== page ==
I am one of those new gardeners whose eyes squint in panic whenever a Latin plant name comes into view. My brain shuts down and my fingers itch to dig something up.
Latin Plant Names Deciphered
Thankfully there are people like Melody Rose, whose article on the topic of Latin plant names deciphers the mystery and sheds some much needed light on the subject.
Even though Latin is used around the world for scientific names and having a basic understanding isn’t all that difficult, many gardeners’ eyes tend to glaze over when Latin terms are mentioned. Without this universally accepted system, scientists wouldn’t be able to communicate and even your local garden center would have confusing situations. Read the rest here.
In the spirit of Ms. Rose’s contribution, I’m going through my garden and done my level best to determine the Latin plant name of every green thing I can find.Except weeds. The Latin plant name for weeds should be Weedus pullem, but I’m pretty sure it isn’t.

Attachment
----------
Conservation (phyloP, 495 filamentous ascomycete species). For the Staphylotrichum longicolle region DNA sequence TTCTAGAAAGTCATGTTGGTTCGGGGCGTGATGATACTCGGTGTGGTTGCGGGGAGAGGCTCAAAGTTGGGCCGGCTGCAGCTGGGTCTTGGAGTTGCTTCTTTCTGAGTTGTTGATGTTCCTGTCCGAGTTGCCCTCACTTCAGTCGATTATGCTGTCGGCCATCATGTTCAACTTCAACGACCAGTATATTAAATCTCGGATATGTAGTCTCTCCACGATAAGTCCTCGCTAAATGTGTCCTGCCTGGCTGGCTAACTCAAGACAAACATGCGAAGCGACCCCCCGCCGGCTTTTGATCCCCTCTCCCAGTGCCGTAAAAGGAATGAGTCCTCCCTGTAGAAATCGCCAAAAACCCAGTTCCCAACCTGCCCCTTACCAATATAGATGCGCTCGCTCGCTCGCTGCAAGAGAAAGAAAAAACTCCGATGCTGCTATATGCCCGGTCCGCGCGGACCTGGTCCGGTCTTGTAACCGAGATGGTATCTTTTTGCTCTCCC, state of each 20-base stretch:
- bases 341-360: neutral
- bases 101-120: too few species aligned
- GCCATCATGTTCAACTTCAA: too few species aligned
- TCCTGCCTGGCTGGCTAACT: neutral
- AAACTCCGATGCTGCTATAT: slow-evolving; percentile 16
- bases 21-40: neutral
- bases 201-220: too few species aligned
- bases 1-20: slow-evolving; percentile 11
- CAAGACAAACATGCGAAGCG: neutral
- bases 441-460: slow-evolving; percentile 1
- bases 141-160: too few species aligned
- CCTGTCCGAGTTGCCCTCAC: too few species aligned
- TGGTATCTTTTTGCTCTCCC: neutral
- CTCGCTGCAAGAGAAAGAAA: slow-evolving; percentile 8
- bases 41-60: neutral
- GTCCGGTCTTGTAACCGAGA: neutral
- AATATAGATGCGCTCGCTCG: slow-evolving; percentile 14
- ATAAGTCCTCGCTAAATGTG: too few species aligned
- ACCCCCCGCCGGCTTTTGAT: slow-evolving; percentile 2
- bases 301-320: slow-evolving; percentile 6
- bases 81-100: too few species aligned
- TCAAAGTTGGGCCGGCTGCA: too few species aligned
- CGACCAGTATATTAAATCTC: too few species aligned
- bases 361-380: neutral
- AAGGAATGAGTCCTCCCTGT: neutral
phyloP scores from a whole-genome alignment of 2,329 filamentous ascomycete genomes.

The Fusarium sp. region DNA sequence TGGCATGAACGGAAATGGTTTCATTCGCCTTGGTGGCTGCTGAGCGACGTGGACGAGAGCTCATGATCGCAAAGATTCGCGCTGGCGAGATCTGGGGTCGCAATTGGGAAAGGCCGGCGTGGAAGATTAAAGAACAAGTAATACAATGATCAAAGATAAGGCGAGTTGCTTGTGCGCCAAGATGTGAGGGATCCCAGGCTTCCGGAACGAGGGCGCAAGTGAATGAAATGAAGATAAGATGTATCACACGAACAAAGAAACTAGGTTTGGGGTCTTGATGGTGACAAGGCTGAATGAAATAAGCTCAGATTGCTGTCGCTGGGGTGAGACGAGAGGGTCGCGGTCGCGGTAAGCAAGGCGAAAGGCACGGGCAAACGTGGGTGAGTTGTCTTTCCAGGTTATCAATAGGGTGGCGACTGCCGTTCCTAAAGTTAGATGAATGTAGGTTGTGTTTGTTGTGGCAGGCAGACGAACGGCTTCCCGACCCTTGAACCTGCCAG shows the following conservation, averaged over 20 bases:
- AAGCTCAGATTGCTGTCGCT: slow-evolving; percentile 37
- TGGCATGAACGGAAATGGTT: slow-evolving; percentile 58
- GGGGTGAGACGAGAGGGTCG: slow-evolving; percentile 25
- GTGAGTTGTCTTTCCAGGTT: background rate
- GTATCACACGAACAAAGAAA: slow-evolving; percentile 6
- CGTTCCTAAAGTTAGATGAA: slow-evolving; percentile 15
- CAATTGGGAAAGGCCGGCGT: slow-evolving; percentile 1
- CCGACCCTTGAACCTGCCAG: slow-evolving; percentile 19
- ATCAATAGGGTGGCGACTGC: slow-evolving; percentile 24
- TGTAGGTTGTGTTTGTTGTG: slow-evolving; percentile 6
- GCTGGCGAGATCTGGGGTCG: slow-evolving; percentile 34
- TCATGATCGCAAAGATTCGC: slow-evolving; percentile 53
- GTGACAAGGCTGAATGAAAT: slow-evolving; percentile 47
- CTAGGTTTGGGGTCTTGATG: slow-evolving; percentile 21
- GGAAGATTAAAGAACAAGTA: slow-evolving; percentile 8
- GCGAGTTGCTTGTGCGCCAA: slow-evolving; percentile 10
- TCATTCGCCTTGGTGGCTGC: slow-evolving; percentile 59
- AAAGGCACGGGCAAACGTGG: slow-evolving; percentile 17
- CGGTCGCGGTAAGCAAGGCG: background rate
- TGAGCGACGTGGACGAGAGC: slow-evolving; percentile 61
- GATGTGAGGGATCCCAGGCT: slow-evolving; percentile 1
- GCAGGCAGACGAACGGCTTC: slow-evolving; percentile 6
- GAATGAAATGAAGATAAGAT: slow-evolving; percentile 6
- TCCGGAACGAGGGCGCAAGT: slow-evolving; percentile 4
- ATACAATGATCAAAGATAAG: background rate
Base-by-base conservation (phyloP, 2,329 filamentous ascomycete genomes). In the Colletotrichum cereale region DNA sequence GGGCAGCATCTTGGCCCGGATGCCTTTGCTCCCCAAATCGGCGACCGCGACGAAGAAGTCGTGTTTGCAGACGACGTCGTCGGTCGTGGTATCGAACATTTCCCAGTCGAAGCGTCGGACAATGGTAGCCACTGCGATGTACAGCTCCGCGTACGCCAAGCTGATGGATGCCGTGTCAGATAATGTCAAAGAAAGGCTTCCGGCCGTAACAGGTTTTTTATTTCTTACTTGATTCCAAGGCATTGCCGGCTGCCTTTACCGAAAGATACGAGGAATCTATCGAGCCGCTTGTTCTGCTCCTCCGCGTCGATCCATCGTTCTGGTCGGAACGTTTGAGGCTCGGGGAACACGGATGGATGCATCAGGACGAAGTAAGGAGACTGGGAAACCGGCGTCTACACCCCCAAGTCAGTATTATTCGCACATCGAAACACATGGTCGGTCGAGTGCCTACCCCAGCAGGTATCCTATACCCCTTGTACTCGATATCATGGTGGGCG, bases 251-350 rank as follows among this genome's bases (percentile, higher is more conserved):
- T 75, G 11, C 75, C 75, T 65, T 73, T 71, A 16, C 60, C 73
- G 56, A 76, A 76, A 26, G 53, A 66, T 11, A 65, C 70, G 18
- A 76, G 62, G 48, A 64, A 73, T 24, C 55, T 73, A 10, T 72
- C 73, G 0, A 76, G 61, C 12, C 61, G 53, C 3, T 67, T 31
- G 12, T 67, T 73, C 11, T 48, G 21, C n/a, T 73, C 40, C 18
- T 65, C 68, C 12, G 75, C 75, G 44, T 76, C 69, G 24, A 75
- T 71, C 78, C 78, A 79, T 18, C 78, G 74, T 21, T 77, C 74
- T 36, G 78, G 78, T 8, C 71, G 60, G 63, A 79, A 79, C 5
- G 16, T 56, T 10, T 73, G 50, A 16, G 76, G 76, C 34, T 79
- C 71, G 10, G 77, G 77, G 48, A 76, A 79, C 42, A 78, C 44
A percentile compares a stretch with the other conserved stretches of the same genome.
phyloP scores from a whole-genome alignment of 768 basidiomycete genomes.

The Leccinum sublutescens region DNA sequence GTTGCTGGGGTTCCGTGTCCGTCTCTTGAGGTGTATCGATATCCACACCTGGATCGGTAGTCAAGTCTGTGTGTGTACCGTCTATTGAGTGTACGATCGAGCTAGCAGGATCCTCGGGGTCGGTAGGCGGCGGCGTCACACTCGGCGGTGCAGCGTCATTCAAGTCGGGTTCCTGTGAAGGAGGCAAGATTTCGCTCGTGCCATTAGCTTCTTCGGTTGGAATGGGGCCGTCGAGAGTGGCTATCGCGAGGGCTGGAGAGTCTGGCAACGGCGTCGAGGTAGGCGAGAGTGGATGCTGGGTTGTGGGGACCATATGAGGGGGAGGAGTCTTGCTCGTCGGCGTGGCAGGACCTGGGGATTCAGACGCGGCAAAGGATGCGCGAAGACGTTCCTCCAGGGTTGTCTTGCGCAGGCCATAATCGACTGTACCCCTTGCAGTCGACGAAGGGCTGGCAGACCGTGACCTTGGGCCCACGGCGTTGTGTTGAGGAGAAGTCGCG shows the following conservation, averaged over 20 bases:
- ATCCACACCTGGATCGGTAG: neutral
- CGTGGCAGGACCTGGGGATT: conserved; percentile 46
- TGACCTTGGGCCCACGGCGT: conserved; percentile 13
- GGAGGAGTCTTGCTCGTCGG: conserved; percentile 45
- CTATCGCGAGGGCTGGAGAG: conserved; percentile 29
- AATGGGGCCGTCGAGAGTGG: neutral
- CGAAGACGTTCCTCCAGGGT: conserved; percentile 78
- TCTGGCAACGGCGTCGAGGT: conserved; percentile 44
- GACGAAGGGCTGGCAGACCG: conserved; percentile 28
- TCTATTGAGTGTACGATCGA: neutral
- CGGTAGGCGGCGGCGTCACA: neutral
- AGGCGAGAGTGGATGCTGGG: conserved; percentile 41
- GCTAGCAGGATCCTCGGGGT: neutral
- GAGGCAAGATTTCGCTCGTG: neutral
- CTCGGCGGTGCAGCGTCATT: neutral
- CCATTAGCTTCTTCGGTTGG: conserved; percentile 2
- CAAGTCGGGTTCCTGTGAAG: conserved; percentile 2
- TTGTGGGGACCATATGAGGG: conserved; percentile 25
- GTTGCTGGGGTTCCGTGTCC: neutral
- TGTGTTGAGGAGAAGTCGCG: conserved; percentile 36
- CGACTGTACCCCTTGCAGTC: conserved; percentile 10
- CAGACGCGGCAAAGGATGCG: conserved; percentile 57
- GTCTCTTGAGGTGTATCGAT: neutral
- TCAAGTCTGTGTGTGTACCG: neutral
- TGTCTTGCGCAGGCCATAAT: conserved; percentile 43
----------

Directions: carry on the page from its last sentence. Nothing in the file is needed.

Plant Name Sources
Part of the problem of providing Latin plant names is that some seed packets don’t include them. For instance, there’s nothing Latin on this packet of onion seeds. Luckily a right-click on the word ONION here comes up with Allium cepa.
(I use Safari on Mac. If you want something similar in FireFox, I believe you can install a dictionary add-on. I tried one called Life Sciences Dictionary Tool 1.0.12041100, but it gives results in Japanese, I think. I’d need a dictionary to translate the dictionary!)
Latin plant names aren’t for everyone, apparently. I am tempted to call a nurseryman who’s been in business over 30 years and ask him if he has any Cycas furfuracea (cardboard palm seeds as labeled from an online source). But I’m afraid he’ll probably tell me no, but that he has plenty of Zamia furfuracea (the CORRECT name for cardboard palm).